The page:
Review of INTERPOL / EUROPOL Operation OPSON IX Final Report (global food fraud investigations)

While the thousands of tons of seized fraudulent product get the headlines, the most crucial result of Operation OPSON is the insight on the shifting food fraud vulnerability. The report has both general information and detailed case studies (and amazing crime scene pictures).

INTERPOL/ EUROPOL Operation OPSON IX was conducted from December 2019 and extended beyond the expected end date of April 2020 to June 2020. The next OPSON X debrief occurred in November 2021 (a future blog post will review that private meeting, and our presentation on “Food Fraud Prevention – Priority Setting to Reduce the Overall Fraud Opportunity”.) The final Operation Opson IX – Analysis Report was published in January 2021.

Overview of Operation OPSON

What is INTERPOL/ EUROPOL Operation OPSON? Operation OPSON is a joint INTERPOL/ EUROPOL activity that coordinates global law enforcement groups targeting food fraud. The broad “food fraud” scope is a refinement of the first OPSON scope of “Counterfeit food and beverages” and “Substandard food and beverages.” The eleventh year of the operation was started in November 2021. The specific goals are:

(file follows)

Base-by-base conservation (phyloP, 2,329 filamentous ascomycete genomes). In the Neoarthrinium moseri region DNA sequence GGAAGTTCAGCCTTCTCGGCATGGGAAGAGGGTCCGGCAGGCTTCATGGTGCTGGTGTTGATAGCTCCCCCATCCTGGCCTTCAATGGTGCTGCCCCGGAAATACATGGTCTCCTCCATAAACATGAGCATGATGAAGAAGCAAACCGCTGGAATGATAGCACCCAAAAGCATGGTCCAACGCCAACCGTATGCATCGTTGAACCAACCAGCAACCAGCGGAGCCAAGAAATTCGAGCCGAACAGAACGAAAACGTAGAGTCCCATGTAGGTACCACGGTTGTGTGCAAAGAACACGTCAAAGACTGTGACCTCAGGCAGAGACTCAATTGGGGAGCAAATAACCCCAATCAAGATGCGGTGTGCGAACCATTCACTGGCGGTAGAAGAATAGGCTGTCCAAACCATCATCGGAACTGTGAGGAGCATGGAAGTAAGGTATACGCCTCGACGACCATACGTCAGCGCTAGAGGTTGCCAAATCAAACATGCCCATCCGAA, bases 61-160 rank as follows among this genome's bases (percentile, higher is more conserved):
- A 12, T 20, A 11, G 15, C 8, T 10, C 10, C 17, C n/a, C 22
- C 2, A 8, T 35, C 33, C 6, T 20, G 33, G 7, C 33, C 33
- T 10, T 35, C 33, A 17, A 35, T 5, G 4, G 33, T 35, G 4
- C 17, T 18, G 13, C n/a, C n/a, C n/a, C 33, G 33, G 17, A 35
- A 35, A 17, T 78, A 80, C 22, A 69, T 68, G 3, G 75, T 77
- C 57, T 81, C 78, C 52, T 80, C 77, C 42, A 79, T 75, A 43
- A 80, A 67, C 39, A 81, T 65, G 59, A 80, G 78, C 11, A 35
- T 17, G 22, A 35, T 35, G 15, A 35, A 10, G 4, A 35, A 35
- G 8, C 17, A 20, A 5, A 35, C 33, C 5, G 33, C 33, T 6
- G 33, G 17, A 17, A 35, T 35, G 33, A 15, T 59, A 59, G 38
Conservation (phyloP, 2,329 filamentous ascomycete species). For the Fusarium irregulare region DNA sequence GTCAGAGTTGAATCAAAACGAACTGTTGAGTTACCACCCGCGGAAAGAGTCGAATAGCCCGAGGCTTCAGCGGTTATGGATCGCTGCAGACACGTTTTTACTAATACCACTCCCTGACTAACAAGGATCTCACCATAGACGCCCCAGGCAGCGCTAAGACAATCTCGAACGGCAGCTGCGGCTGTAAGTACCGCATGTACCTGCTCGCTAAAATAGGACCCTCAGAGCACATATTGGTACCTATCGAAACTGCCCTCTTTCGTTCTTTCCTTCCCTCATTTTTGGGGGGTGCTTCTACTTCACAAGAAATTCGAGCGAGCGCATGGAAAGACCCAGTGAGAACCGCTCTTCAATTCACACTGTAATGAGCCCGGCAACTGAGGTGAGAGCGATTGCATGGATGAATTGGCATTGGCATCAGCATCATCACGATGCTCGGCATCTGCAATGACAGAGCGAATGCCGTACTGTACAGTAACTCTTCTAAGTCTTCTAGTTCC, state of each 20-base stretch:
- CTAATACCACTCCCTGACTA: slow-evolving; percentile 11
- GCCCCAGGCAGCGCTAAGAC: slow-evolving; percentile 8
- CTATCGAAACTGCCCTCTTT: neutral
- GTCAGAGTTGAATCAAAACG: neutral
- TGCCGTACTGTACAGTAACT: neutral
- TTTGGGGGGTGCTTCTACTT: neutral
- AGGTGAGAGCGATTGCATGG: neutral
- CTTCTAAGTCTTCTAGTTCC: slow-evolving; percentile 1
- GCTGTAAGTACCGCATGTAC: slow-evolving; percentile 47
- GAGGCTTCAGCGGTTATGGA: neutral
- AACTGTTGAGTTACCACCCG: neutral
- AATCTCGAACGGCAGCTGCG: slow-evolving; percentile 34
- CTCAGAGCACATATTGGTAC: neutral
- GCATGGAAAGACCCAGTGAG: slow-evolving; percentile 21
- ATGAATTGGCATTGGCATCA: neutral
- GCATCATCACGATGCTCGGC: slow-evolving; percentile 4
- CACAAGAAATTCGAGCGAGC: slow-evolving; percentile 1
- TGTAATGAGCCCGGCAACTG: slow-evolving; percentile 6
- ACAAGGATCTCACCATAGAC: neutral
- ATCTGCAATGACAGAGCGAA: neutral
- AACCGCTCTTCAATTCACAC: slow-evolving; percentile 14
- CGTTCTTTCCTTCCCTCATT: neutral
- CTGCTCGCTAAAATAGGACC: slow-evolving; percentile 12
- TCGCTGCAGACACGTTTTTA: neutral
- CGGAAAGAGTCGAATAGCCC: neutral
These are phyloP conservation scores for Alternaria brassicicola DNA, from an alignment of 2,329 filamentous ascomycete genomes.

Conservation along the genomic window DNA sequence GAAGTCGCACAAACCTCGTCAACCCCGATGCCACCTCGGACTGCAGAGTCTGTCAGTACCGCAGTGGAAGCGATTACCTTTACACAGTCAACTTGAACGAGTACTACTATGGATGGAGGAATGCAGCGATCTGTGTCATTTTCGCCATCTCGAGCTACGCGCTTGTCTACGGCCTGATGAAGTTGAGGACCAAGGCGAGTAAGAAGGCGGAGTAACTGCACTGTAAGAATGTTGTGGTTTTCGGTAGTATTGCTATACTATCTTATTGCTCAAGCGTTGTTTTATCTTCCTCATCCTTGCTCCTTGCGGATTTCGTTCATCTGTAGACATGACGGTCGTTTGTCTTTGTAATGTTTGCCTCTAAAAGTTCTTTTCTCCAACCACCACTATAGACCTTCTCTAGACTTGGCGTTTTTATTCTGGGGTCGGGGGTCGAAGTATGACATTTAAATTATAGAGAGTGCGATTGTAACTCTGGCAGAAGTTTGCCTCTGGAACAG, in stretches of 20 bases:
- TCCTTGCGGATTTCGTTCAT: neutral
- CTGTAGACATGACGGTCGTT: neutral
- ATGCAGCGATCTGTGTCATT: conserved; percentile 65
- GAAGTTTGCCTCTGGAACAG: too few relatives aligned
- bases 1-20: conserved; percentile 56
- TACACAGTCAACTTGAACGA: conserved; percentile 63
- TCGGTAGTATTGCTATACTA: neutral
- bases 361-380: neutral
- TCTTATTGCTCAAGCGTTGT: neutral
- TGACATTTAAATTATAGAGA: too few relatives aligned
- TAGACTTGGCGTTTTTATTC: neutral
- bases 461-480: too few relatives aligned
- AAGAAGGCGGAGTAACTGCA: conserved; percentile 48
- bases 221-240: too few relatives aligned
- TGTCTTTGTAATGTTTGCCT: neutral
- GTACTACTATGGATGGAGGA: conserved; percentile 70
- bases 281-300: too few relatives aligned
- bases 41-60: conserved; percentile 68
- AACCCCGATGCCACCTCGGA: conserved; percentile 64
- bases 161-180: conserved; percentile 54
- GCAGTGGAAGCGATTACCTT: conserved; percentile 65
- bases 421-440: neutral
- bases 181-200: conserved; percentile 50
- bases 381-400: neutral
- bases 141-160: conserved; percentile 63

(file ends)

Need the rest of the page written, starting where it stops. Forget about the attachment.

• Protecting public health;
  • Fighting against organized crime groups involved in the trade of fake and substandard food;
  • Enhancing international cooperation;
  • Enhancing national cooperation between LEAs and food regulatory agencies; and
  • Enhancing cooperation with private partners from the food and beverage industry.